# Balanced Binary Tree Leetcode Solution

Difficulty Level Easy
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A binary tree is Height-balanced if the difference of heights of left and right subtree of every node in the tree is at most 1. In this problem, we are going to check for a balanced binary tree. ## Example

```             2

/

1

/

4```
`Not balanced`
```     1

/     \

2         3```
`Balanced`

## Approach

It is intuitive to think that, for every node in the binary tree, we can check whether or not the left and right subtrees follow the required condition. That’s the “Brute Force” method.

But, in order to check whether the tree is balanced, the approach can be improved on grounds of Time & Space complexities.

We follow an approach such that we solve the problem in a Bottom-Up manner. Check whether the subtrees of a node are itself, balanced binary trees(or not) and obtain the height of the binary tree at the same time, which can be generalized using recursion.

## Algorithm(Brute Force)

1. Start from the root and keep traversing the binary tree until the root becomes NULL
2. Retrieve the height of left and right subtrees using height() function
• If the difference is more than ‘1’:
• return false. As the tree does not satisfy the balance condition
• Check the balance condition for left and right subtrees recursively
3. Print the result

## Algorithm(Optimal)

1. If the tree is empty, we can say it’s balanced. If not, we can follow other steps:
2. Create a helper function to return the “height” of a current subtree, using recursion.
3. Height Function will return:
• -1, when it’s an unbalanced tree
• the height otherwise.
4. In case a subtree has left or right subtree unbalanced, or their heights differ by more than ‘1’, return -1.
5. Otherwise, return the height of this subtree as : 1 + max(left_height, right_height)

## Implementation

### C++ Program of Balanced Binary Tree Leetcode Solution

#### Brute Force Method

```#include <bits/stdc++.h>
using namespace std;
struct treeNode
{
int value;
treeNode *left , *right;
treeNode(int x)
{
value = x;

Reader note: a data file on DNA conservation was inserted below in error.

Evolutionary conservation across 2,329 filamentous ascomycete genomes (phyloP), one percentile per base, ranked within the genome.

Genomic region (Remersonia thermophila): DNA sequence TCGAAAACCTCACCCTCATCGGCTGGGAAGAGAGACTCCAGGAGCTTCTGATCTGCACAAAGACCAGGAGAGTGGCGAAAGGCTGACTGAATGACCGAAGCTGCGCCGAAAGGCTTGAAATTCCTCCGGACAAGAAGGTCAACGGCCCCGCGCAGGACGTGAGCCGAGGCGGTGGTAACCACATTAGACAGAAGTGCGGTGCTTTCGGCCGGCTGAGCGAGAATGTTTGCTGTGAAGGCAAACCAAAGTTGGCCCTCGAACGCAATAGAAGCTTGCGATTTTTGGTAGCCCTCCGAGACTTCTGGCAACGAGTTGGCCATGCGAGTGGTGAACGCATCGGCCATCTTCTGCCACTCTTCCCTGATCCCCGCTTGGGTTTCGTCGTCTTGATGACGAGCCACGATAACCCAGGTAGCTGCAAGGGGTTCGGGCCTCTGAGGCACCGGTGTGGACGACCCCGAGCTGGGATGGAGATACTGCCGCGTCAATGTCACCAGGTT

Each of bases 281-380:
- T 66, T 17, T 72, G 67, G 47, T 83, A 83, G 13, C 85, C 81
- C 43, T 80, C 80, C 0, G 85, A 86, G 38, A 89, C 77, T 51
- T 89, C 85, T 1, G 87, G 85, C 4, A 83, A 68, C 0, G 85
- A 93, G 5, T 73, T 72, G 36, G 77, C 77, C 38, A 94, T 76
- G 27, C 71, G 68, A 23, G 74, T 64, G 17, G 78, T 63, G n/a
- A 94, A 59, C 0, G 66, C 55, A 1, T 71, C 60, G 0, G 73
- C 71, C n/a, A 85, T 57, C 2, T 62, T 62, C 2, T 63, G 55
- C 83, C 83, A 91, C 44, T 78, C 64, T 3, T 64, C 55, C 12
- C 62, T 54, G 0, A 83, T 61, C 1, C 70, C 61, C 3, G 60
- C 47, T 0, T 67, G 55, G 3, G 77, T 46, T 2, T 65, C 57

left = NULL;
right = NULL;
}
};

int height(treeNode* root)
{
if(root == NULL)
return 0;
return max(height(root->left) , height(root->right)) + 1;
}

bool balanced(treeNode* root)
{
if(root == NULL)
return true;

int l = height(root->left) , r = height(root->right);
//calling height function at every node
if(abs(l - r) > 1)
return false;

return balanced(root->left) && balanced(root->right);
}

int main()
{
treeNode* root = new treeNode(2);
root->left = new treeNode(2);
root->left->left = new treeNode(4);

if(balanced(root))
cout << "Balanced" << '\n';
else
cout << "Not Balanced" << '\n';
return 0;
}

```

#### Optimal Method

```#include <bits/stdc++.h>
using namespace std;
struct treeNode
{
int value;
treeNode *left , *right;
treeNode(int x)
{
value = x;
left = NULL;
right = NULL;
}
};

int height(treeNode* root)
{
if(root == NULL)
return 0;
int l = height(root->left);
int r = height(root->right);
if(l == -1 || r == -1 || abs(l - r) > 1)
return -1;
return max(l , r) + 1;
}

bool balanced(treeNode* root)
{
if(root == NULL)
return true;

return (height(root) != -1);
}

int main()
{
treeNode* root = new treeNode(2);
root->left = new treeNode(2);
root->left->left = new treeNode(4);

if(balanced(root))
cout << "Balanced" << '\n';
else
cout << "Not Balanced" << '\n';
return 0;
}
```
`Not Balanced`

### Java Program of Balanced Binary Tree Leetcode Solution

#### Brute Force

```import java.lang.Math;

class treeNode
{
int value;
treeNode left, right;

public treeNode(int x)
{
value= x;
left = right = null;
}
}

class balanced_binary_tree
{
public static int height(treeNode root)
{
if(root == null)
return 0;
return Math.max(height(root.left) , height(root.right)) + 1;
}

public static boolean balanced(treeNode root)
{
if(root == null)
return true;

int l = height(root.left) , r = height(root.right);
if(Math.abs(r - l) > 1)
return false;
return balanced(root.left) && balanced(root.right);
}

public static void main(String args[])
{
treeNode root = new treeNode(2);
root.left = new treeNode(1);
root.right = new treeNode(3);

if(balanced(root))
System.out.println("Balanced");
else
System.out.println("Not Balanced");
}
}
```

#### Optimal Method

```import java.lang.Math;

class treeNode
{
int value;
treeNode left, right;

public treeNode(int x)
{
value= x;
left = right = null;
}
}

class balanced_binary_tree
{
public static int height(treeNode root)
{
if(root == null)
return 0;

int l = height(root.left);
int r = height(root.right);

if(l == -1 || r == -1 || Math.abs(l - r) > 1)
return -1;

return Math.max(l , r) + 1;
}

public static boolean balanced(treeNode root)
{
if(root == null)
return true;

return (height(root) != -1);
}

public static void main(String args[])
{
treeNode root = new treeNode(2);
root.left = new treeNode(1);
root.left.left = new treeNode(4);

if(balanced(root))
System.out.println("Balanced");
else
System.out.println("Not Balanced");
}
}
```
`Not Balanced`

## Complexity Analysis of Balanced Binary Tree Leetcode Solution

#### Time Complexity

The Brute Force method has a time complexity of O(N * N), in the worst case(skewed tree). However, the optimal approach works in O(N) time as we do a single pass only.

#### Space Complexity

O(N) in both the cases, as recursion uses the auxiliary stack space.

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